tue 26/09/2017

Classical CDs Weekly: Henze, Reicha, Shostakovich | reviews, news & interviews

Classical CDs Weekly: Henze, Reicha, Shostakovich

Classical CDs Weekly: Henze, Reicha, Shostakovich

Quirky pianism from a Bohemian in Paris, an iconic 20th century symphony, plus music from a post-war German master

Ripe for rediscovery: Ivan Ilić plays ReichaKer Xavier


Henze's New FolksongsHenze: Neue Volkslieder und Hirtengesänge, Kammermusik 1958 Scharoun Ensemble Berlin/Daniel Harding, with Andrew Staples (tenor), Markus Weidmann (bassoon) and Jürgen Ruck (guitar) (Tudor)

Hans Werner Henze worked regularly with the Scharoun Ensemble Berlin from 1983 onwards, and this enchanting collection includes works performed at a memorial concert given after Henze’s death in 2012. One of the best routes into Henze’s music must be through Oliver Knussen’s mesmerising DG set of Undine, surely one of the great 20th century ballet scores. Or via the two works collected here, which will floor listeners expecting harsh post-war modernism. The Neue Volkslieder und Hirtengesänge were based on music written in the early 1980s for a community production in Styria, Austria of an updated retelling of the Oedipus legend. A decade later, Henze reorganised and rescored some of the material for bassoon, guitar and string trio, the end result a ravishing 14-minute sequence of "new folk songs and pastorals", the music aiming to capture “something of the atmosphere, of the mood of this melancholy landscape…” Almost a miniature concerto for bassoon and guitar, it's a gravely beautiful piece, the lightness of several of the dances never quite strong enough to dispel the shadows. Gorgeous solo playing too, from bassoonist Markus Weidmann and guitarist Jürgen Ruck.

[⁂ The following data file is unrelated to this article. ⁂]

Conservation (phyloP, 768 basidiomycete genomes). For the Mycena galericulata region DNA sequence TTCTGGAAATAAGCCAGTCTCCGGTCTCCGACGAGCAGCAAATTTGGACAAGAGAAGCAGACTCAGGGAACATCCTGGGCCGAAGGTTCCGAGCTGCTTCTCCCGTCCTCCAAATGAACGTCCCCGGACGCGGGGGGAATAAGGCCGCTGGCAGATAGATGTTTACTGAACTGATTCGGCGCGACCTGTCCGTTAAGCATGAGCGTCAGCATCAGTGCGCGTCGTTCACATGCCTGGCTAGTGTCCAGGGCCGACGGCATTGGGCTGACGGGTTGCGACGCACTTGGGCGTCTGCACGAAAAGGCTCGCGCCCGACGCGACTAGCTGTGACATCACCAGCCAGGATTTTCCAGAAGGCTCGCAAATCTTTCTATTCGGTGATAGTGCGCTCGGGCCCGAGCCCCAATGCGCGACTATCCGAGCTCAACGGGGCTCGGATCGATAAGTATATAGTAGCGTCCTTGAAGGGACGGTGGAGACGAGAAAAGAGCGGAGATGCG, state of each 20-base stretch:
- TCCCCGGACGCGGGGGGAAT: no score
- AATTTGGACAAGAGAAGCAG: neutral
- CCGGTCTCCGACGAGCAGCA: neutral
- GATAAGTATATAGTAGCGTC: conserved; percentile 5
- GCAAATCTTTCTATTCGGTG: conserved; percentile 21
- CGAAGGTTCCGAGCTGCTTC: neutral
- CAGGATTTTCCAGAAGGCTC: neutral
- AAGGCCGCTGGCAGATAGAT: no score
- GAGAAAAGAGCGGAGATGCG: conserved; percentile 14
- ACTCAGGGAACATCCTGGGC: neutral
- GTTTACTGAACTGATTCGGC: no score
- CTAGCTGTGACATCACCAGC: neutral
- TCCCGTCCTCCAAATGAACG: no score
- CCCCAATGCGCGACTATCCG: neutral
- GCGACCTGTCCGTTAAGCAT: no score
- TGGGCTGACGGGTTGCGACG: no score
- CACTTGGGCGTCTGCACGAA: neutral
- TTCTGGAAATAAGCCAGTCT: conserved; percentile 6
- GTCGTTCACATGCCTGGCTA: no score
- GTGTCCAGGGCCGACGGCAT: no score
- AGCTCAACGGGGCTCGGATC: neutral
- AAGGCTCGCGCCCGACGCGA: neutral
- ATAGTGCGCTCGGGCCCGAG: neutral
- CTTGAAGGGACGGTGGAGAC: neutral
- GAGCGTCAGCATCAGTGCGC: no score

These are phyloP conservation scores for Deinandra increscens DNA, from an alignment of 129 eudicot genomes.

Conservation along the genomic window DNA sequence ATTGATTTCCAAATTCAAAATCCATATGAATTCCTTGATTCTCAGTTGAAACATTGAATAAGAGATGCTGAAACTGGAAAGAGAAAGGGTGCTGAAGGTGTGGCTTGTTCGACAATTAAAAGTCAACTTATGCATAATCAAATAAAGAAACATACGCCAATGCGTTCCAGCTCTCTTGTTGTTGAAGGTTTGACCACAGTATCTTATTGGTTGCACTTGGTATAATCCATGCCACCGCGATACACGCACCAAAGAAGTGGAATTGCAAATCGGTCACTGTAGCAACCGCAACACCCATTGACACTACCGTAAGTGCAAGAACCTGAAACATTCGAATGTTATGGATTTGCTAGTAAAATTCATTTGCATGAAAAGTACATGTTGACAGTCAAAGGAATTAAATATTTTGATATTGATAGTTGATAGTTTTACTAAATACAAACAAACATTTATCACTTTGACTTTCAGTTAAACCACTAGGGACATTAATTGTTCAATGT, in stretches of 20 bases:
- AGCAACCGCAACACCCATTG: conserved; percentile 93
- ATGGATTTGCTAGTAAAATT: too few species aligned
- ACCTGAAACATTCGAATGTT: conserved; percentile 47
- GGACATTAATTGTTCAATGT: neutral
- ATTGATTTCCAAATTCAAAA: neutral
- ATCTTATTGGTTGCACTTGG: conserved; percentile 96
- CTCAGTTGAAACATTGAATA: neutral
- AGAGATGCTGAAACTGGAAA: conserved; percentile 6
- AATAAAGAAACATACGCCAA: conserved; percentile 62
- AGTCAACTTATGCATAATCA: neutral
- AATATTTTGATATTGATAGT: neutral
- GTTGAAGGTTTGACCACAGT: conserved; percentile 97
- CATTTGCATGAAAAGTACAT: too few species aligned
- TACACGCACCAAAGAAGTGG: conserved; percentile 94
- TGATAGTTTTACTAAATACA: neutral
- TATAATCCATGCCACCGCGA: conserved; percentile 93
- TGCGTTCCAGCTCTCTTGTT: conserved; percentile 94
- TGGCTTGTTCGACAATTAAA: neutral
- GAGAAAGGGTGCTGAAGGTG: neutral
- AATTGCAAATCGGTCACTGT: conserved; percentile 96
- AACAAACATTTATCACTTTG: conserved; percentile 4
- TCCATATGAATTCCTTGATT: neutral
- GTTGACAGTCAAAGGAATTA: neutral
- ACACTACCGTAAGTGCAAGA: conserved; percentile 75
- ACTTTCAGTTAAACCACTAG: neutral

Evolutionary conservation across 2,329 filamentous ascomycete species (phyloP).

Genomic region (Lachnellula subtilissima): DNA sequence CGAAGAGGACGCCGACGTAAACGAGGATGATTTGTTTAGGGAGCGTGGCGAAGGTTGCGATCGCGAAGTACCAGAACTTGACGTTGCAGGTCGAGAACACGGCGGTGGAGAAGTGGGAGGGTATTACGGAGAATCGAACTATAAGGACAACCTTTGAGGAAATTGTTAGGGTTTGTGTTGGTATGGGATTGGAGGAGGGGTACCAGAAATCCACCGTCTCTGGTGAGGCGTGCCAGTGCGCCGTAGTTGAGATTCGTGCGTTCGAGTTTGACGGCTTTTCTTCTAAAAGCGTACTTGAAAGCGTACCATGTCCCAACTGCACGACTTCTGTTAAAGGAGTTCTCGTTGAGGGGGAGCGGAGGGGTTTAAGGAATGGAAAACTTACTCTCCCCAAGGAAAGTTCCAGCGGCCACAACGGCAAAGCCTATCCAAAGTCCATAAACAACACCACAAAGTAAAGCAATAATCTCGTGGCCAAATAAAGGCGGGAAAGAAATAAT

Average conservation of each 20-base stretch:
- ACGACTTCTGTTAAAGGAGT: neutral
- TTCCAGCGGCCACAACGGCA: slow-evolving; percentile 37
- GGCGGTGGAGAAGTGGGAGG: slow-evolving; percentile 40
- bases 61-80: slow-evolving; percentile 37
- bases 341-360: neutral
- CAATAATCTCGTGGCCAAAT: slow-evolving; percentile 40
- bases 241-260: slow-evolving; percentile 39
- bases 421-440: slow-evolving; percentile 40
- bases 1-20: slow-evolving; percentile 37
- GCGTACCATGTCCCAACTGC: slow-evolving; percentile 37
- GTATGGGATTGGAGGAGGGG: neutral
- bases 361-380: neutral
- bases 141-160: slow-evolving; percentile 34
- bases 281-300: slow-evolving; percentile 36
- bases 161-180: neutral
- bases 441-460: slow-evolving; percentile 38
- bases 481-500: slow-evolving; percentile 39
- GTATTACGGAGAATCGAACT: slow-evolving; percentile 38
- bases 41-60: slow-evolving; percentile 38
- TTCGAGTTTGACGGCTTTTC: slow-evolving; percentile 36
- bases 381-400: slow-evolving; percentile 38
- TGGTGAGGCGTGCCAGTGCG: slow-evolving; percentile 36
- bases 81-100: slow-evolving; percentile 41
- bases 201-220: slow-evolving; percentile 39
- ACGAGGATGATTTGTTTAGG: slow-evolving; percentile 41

Better known is the main work here, Henze's Kammermusik 1958, based around a hymn by the poet Friedrich Hölderlin. Henze dedicated this large scale piece to Britten: the first performance featured Peter Pears and guitarist Julian Bream, accompanied by an instrumental octet. The music is consistently alluring, Henze's free use of dodecaphony prompting some wonderfully singable music, scored with breathtaking delicacy. Tenor Andrew Staples sings with warmth and agility, at his best when partnered by Ruck’s guitar. Disappointingly, the texts aren't translated, which means that those with limited German will need to resort to, er, Google. This is a minor gripe: snap up forthwith a handsome tribute to an important composer.

Reicha RediscoveredReicha Rediscovered, Vol 1 Ivan Ilić (piano) (Chandos)

You'll have heard of Antoine Reicha if you're a wind player. You might even have strolled past his tomb whilst searching for Jim Morrison’s grave in Père Lachaise cemetery. Born in Prague in 1770, he's remembered as being a friend of Haydn and Beethoven and an extremely influential teacher. Pitching up in Paris in 1808, he eventually became a professor at the Conservatoire, his pupils including Berlioz and Liszt. You half expect the largely forgotten music of a celebrated teacher to be dry, dutiful and rather correct, but what we hear in this collection is ear-tickling. You sense that Reicha must have been good company. Sample the seven-minute fantasia Harmonie, from the soberly named Praktische Beispiele, an enchanting opus full of quirksome key changes which sound disarmingly modern. Prokofiev would have approved. There's more of the same in a brief Capriccio, and a loopy four-minute Fantasie based entirely on an E major chord.